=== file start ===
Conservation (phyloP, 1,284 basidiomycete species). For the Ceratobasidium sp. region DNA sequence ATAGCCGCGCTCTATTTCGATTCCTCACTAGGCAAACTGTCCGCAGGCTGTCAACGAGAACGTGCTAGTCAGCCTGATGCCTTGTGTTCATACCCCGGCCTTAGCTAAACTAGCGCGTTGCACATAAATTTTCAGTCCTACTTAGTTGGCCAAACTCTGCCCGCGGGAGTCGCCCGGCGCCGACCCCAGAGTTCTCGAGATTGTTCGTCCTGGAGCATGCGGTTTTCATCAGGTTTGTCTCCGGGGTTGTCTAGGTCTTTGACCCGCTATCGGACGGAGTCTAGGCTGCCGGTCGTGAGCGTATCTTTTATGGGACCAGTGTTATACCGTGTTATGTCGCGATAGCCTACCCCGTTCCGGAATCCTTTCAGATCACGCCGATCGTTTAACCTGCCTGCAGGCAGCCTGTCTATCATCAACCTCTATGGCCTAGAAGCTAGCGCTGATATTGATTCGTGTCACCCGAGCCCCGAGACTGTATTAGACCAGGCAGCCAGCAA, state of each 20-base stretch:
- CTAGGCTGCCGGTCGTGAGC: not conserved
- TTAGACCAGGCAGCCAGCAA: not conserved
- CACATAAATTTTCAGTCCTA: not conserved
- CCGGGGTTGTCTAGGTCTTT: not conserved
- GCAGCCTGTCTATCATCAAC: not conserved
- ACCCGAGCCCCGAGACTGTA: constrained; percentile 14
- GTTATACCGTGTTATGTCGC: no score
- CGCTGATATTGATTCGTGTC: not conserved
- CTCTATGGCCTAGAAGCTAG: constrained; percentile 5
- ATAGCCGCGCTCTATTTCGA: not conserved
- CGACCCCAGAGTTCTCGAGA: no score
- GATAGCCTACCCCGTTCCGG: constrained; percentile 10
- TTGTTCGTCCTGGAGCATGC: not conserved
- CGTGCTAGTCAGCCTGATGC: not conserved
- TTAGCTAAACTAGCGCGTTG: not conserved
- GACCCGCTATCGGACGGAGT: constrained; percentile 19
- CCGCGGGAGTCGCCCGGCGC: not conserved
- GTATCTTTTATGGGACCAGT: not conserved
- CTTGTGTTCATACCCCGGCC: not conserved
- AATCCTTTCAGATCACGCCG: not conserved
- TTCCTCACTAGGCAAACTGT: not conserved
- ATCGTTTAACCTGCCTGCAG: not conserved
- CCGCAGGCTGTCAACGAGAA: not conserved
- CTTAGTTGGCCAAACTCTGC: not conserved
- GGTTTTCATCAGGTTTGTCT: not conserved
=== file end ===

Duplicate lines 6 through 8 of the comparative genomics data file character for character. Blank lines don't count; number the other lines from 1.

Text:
- GCAGCCTGTCTATCATCAAC: not conserved
- ACCCGAGCCCCGAGACTGTA: constrained; percentile 14
- GTTATACCGTGTTATGTCGC: no score